Mugler : Aura

Created by : Daphne Bugey, Amandine Clerc-Marie, Christophe Raynaud, Marie Salamagne

Date : 2017

Genre : Infragreen floral

Concentration : eau de parfum

Do you remember your physics course back in college… particularly the one that dealt with optics?   You do?  Actually, I don’t.  But somehow I remembered the words infrared and ultraviolet and both were terms that refer to a form of light that we can’t see with human eyes.


So… what is the connection with Aura?  I think if Aura was a colour, it would be infragreen.  You see, Aura has a “supra” green vibe to it notably through the notes, rhubarb leaf coupled with wintergreen, which some people describe as medicinal.  At first, it’s a little jarring but it’s not THAT different from the indolic note that we find (and love) in so many jasmine perfumes.  Yes… wintergreen gives you that camphorous vibe but I got used to it easily enough.

But, Aura is odd.  It’s from a parallel universe, hence the infragreen reference.  It’s not easy to love.  I wore it for 4 days over a 2-week period and I kept wanting to love it but I couldn’t… it’s very standoffish… cool, distant, aloof.   If I was dating someone and I was hoping to take it to the next level, I wouldn’t wear Aura.  If I wanted to make an impression at work… I might wear it but I would wear it very sparingly.


Although I may never buy a bottle, I’m extremely happy that an important house like Mugler is putting money and brainpower into innovation.  If we had to rely on Guerlain (think, Mon Guerlain) or Chanel (I’m looking at you, Gabrielle) we’d all be wearing  the same old perfumes until the cows came home!  If nothing else Aura is a forward-thinking, push into new territory.  Other bloggers have referred to it as a pillar and so I’m wondering what the Mugler people will do with it.  No doubt they are looking for a new accord on which to build.  Perhaps they will add patchouli notes… or oud… or leather!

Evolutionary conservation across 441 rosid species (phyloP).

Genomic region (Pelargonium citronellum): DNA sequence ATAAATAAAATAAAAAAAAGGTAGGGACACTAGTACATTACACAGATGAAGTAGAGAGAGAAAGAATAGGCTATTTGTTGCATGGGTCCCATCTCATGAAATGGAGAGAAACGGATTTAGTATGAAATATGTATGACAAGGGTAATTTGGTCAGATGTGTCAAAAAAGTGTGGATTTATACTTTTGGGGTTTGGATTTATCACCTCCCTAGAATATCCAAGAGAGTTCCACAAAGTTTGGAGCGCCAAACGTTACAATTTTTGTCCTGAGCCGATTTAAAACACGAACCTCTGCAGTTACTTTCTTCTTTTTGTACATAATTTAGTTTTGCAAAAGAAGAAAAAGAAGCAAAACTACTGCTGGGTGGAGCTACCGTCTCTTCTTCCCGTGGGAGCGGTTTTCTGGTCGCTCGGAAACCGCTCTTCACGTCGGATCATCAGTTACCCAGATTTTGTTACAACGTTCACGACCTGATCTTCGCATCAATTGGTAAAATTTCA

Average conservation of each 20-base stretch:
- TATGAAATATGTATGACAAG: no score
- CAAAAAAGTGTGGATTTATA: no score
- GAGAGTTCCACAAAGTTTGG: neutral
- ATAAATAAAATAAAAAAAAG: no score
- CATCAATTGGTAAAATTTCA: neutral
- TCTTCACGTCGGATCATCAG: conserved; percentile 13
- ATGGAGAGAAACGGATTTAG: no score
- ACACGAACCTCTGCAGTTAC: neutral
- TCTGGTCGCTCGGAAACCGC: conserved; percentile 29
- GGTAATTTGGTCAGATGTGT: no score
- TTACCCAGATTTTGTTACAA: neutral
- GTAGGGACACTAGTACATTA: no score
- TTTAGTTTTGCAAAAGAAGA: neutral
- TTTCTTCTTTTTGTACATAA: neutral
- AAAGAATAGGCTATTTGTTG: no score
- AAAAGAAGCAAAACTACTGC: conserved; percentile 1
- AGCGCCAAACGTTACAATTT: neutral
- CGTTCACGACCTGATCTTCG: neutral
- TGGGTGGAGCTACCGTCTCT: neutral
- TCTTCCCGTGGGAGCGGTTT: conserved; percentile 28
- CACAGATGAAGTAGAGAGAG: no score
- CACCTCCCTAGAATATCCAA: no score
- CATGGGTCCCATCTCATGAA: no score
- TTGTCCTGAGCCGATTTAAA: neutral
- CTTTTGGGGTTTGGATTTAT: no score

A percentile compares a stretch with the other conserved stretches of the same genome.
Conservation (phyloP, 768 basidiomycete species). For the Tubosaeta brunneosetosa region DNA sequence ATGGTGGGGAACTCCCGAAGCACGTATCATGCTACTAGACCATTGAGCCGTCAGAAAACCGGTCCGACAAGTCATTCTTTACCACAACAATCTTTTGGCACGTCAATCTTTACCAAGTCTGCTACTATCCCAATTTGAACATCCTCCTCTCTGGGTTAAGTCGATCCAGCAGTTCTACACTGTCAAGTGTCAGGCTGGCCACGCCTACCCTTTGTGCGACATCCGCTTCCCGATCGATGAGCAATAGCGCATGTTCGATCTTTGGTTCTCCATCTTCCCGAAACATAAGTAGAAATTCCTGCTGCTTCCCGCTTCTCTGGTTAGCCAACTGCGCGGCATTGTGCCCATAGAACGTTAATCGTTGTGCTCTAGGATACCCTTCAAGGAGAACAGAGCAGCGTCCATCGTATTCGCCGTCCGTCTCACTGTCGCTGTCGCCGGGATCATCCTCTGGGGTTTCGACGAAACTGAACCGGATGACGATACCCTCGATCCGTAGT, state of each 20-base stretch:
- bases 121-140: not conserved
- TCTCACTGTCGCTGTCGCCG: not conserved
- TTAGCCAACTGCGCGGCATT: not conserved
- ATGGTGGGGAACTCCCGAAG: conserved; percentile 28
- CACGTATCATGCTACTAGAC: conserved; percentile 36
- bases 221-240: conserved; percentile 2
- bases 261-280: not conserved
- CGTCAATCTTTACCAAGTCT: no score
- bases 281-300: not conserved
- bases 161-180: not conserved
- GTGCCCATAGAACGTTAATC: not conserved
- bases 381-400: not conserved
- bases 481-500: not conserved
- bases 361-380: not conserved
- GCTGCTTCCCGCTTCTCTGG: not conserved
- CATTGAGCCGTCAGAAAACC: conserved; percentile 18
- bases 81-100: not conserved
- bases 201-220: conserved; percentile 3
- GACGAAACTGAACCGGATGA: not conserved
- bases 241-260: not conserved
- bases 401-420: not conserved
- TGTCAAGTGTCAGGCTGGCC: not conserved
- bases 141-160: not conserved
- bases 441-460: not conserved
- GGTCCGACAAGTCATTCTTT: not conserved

I think everyone who loves perfume should run out and try Aura, particularly if you are a fan of green florals (Mugler lists orange blossom as a heartnote).  Yes, it’s from another planet but you just might like it.

P.S. The first time I saw the bottle of Aura I thought “how beautiful”… but I also thought of the great Belgian surrealist, René Magritte.  I was half expecting the tagline to say, “Ceci n’est pas un coeur.”  I mean, a green heart.  It just seems so surreal!

Back next week… so until then, enjoy!


The Treachery of Images (1929) by René Magritte


Twilly d’Hermès versus Woman by Ralph Lauren versus Gucci Bloom

Twilly d’Hermès

Created by : Christine Nagel

Date : 2017

Genre : Juicy then dry tuberose accord

Concentration : eau de parfum

Woman by Ralph Lauren

Created by : Ralph Lauren

Date : 2017

Genre : Fruity tuberose accord

Concentration : eau de parfum

Gucci Bloom

Created by : Alberto Morillas

Date : 2017

Genre : Tuberose (soliflore)

Concentration : eau de parfum

So… here we have 3 new fragrances for women based on tuberose, all launched in the spring/summer of 2017 and first coming out in the eau de parfum concentration.

Let’s talk about Twilly d’Hermès and Woman by Ralph Lauren first.  In technical terms, this is tuberose-ish versus tuberose-ish.  Both fragrances have tuberose in them but neither are soliflores… they’re both built around a tuberose accord.

Right out of the starting gate, both fragrances are similar in that both were designed to have you reaching for your credit card faster than Harvey Weinstein can make a move on a Hollywood starlet (allegedly, of course).  Initially both fragrances are mouth-watering with Twilly giving me a wet, juicy vibe well as Woman has a definite fruity vibe.  A couple of colleagues and I argued over whether the fruits were mangos or berries or peaches but, basically we were all right.  Woman’s top notes are a collection of fruity notes which lasted all of 10 minutes, at most.

Although Hermès tends not to publish notes, their website does list “striking ginger and sensual tuberose”.  I’m not so sure about the ginger but if this IS ginger, then it’s well camouflaged.

Into the heart, both project a tuberose-centric accord with the Hermès definitely drying out and giving off  parched powdery  notes and something edible.  Maybe it’s the ginger but I’m not sure.  Hermès lists sandalwood as a basenote.